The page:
The Beginning[edit | edit source]
In 1949, during the time Arcata's first sewers were built, the construction of the town's first wastewater treatment plant was complete. However, the plant only consisted of primary treatment (Figure 1), with no chlorination, and the wastewater was discharged directly into the bay. The problem with having only primary treatment, which only removes solids, is that it does not reduce Biological Oxygen Demand (BOD) and the effluent will carry suspended soils and possibly pathogens as well.
Secondary treatment was added in 1957 when fifty-five acres of oxidation ponds (Figure 2) were built at the facility by diking off a portion of the bay. Time, water, plants, bacteria, and fungi, all contribute to the purification of the wastewater to secondary standards. These treatments were later followed by the addition of chlorination in 1968, which is used to reduce pathogen loads in the wastewater. And dechlorination in 1975, which is the use of sulfur dioxide gas to remove the chlorine from the wastewater.
Possible Regional Plant[edit | edit source]
Eureka, a larger city 5 miles south was often dumping raw sewage into the bay, and Arcata's wastewater treatment plant was not adequately treating their wastewater. In 1974, the California State Water Resources Control Board (SWRCB) passed the "Bays and Estuaries Policy," which prohibited discharge of wastewater into bays and estuaries. The only exception of continuing to discharge effluent into the bay was that if it was proven to enhance the quality of the receiving waters. "Enhancement, meaning that the receiving waters would be improved by the discharge or that a beneficial use would be created which couldn't otherwise exist." -Gary Grimm, Regional Water Quality Control Board (RWQCB) Legal Counsel. The city of Arcata was given a period of 90 days by the (RWQCB) to complete studies that would show its disharge would "enhance" the bay, but studies would not be able to be proven without years of study.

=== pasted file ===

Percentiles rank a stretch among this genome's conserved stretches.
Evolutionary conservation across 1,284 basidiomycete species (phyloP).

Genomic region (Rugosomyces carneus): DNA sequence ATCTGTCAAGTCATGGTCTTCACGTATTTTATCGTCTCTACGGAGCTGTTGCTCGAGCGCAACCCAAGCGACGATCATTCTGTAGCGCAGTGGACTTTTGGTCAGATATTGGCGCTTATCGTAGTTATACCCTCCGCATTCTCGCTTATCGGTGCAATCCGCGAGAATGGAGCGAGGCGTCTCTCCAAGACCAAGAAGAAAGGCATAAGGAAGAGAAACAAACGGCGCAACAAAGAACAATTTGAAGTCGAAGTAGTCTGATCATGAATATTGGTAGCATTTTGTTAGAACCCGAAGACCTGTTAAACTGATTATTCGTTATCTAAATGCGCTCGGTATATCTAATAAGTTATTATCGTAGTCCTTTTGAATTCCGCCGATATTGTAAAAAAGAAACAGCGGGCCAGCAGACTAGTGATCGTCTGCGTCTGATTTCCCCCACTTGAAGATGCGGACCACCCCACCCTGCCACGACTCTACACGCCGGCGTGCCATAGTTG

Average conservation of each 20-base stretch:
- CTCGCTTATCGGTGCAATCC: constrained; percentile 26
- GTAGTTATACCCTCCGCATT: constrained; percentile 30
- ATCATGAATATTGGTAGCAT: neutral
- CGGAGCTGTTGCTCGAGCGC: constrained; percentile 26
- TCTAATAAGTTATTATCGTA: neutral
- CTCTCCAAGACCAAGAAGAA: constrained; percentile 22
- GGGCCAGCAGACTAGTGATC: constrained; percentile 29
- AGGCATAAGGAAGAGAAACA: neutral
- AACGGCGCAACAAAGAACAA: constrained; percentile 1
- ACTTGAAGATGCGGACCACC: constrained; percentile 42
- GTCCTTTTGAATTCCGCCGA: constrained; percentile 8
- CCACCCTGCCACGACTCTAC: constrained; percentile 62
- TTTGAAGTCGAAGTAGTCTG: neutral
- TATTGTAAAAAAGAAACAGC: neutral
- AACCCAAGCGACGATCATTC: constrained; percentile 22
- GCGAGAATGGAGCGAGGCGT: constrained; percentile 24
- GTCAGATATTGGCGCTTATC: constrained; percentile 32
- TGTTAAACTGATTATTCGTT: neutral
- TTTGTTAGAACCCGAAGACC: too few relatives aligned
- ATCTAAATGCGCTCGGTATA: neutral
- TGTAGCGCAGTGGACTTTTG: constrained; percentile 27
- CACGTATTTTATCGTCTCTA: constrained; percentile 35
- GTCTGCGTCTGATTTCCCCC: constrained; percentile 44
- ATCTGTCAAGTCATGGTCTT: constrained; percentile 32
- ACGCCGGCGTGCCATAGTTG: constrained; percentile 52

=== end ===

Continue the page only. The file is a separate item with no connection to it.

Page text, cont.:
The only possible way of satisfying regulations forced by the (SWRCB) was that if the municipalities of Arcata, Eureka, and Mckinleyville pulled all resources together. One city could not possibly stand alone due to costs. Although the city of Arcata did not want to pull together with the other cities at first, they were forced into the sewer plan because they did not have time to complete studies. Thus, the "Joint Powers Agency" was created. Plans for this project continued to progress and a study completed by Metcalf & Eddy (an engineering firm) estimated that the treatment plant would cost $25 million..
Wastewater Wars[edit | edit source]
In 1974, Dan Hauser, Arcata Councillor, claimed that the regional project would be "an environmental disaster" due to costs and the amount of energy that would be used. Sewer bills would double in the near future and would continue to climb. However, this was not the only problem. The creation of large interceptors (sewer lines) running along Highway 101 from Mckinleyville to Eureka would be a potential threat to eliminating the rural character of the area. Large energy requirements for pumping sewage to the plant and the potential for breaks in the pipe crossing the bay posed environmental concerns. The investment of Arcata's current wastewater treatment plant would be lost as well.
The Oyster Farmers of the Humboldt Bay area were also against the proposal for the treatment plant because of the contamination of the oyster beds caused by the wastewater sewage. This estuary is the largest between San Francisco and the Columbia River in Oregon and provides two-thirds of the states harvest of Pacific Oysters. After an eight year period of conflict, the proposal collapsed.
The Alternative Plan[edit | edit source]